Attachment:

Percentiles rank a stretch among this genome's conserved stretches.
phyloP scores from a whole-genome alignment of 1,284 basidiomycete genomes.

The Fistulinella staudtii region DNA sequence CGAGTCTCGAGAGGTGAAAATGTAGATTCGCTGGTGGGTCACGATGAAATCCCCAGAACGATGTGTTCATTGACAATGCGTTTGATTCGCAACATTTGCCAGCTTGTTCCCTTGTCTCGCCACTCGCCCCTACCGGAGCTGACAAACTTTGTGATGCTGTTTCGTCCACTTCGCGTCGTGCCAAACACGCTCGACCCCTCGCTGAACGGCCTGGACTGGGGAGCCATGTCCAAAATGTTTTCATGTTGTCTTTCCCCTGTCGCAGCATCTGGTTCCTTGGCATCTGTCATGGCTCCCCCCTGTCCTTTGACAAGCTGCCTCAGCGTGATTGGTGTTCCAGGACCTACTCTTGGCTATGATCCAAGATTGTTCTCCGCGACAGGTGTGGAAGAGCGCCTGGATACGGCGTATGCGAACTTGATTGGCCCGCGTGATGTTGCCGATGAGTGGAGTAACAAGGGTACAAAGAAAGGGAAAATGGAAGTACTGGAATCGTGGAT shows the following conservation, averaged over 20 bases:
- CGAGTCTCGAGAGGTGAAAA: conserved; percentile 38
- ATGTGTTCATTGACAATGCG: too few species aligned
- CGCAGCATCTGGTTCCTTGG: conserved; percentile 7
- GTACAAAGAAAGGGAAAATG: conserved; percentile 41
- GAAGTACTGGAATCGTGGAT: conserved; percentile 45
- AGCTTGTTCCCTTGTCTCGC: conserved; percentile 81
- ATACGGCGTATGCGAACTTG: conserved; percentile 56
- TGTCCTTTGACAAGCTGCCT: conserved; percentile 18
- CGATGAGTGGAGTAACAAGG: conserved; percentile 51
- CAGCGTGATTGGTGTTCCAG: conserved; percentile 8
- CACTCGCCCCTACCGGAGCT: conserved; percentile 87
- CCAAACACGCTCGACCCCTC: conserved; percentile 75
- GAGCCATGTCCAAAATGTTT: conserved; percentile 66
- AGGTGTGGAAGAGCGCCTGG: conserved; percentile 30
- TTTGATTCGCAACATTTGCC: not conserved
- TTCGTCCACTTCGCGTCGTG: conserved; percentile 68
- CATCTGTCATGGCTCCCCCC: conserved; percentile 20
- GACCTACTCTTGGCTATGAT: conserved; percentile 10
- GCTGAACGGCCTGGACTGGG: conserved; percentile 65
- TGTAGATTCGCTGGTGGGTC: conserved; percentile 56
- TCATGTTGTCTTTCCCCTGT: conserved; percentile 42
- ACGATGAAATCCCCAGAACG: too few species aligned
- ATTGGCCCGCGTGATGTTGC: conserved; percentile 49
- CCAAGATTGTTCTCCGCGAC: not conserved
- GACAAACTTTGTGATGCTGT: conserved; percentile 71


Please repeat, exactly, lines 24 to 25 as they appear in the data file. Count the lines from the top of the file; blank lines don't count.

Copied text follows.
- TCATGTTGTCTTTCCCCTGT: conserved; percentile 42
- ACGATGAAATCCCCAGAACG: too few species aligned